- Books, Literature, and Writing
Lois Lowry's Gossamer: Lesson Plans
Layers of Meaning
Newberry-winning children's novelist Lois Lowry is adept at presenting universes with rules not quite like our own. In Gossamer,she presents us with a unique world, even though ostensibly it takes place in our own nighttime landscape.
There are painful themes in Gossamer -- adults who hurt children, loss, the need to move on -- but overall it's a gentle, hopeful book. The premise? That our dreams are sent by spirits or imaginative beings that care for us. Nightmares? Ah, well, those come from figures who delved too deeply into human pain and crossed over into the darkness themselves.
Lowry shifts perspective from chapter to chapter. In other chapters, she gives us glimpses of a lonely retired teacher and the foster child temporarily in her care. Sometimes she focuses on the dream bestowers who have been assigned to their house.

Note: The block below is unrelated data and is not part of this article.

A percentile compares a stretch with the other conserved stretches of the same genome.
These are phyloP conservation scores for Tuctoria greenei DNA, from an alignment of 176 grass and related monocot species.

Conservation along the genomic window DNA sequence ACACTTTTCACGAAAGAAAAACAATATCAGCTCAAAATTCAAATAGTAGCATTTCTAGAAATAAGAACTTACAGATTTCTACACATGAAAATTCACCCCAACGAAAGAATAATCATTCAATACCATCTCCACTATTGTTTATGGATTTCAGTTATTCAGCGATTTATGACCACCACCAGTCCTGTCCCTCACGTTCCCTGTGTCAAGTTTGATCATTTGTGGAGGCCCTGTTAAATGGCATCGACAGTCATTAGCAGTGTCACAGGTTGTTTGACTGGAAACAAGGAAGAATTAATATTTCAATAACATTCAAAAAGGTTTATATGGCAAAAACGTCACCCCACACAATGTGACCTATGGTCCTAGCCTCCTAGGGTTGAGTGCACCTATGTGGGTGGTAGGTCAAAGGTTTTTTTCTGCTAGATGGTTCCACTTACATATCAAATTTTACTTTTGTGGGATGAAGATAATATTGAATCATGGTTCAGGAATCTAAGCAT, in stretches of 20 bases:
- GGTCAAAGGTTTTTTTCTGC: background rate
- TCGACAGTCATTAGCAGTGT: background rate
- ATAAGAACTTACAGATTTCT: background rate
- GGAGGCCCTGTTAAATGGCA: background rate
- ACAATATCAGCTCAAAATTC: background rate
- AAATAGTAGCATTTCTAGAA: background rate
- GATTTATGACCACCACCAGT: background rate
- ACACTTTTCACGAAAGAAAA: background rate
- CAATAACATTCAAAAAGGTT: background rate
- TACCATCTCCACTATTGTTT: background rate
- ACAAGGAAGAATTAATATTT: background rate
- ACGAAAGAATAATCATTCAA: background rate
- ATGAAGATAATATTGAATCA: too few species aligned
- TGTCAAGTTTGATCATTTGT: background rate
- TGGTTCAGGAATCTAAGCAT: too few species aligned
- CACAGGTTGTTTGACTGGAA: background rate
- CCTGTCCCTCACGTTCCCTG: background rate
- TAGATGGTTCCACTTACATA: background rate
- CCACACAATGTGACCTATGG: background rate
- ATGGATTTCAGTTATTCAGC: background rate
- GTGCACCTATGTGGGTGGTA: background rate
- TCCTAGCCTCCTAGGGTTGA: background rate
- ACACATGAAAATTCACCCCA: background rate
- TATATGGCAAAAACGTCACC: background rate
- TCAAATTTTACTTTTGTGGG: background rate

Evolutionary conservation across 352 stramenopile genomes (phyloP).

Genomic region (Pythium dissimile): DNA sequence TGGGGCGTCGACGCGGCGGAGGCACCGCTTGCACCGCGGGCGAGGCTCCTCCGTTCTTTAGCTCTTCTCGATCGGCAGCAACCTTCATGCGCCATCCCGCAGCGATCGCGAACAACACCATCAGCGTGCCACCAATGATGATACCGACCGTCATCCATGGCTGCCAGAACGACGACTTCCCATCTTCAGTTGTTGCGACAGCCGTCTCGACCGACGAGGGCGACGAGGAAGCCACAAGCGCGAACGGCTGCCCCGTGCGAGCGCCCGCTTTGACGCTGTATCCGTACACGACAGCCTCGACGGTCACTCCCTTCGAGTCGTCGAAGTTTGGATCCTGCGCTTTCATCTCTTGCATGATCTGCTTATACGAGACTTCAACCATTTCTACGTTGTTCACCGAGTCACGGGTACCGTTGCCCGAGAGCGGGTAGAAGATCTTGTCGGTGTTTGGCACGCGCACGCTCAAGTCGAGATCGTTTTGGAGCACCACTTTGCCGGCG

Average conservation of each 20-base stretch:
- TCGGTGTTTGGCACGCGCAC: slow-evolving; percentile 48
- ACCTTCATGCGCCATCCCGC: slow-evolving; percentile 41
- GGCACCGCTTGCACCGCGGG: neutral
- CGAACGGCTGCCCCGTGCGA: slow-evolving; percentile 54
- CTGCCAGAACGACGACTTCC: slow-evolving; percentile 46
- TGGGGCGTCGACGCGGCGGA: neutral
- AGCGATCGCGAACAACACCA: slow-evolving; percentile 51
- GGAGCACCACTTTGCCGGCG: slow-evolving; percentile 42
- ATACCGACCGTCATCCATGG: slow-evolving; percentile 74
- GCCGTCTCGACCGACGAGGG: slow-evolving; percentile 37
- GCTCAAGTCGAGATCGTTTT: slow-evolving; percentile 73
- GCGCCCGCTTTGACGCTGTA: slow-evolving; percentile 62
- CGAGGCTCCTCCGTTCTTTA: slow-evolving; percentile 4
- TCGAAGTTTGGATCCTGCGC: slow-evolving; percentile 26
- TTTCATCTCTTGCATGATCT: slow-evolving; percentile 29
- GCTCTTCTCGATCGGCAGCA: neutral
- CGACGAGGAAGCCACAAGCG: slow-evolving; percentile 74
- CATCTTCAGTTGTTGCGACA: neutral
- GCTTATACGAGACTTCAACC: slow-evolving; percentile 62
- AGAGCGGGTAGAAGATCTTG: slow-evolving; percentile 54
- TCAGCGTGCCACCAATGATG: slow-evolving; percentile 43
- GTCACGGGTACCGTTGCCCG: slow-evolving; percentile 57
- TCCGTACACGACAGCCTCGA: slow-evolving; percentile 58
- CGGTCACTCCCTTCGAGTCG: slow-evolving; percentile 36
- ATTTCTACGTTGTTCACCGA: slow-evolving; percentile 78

The protagonist is Littlest, a dream bestower in training. At least she is Littlest when we meet her. But by the end of the story, she will no longer be. She will be Gossamer because she has a special kind of touch, and under her tutelage will be a New Littlest One.
Gossamer is appropriate for upper elementary and middle school students. Below are lesson plan ideas for those age groups. Early lesson plans focus on supporting comprehension, later ones on extending learning. I have linked to additional resources from around the web. Particularly noteworthy are videos and study guides created by theater companies that have produced the stage version.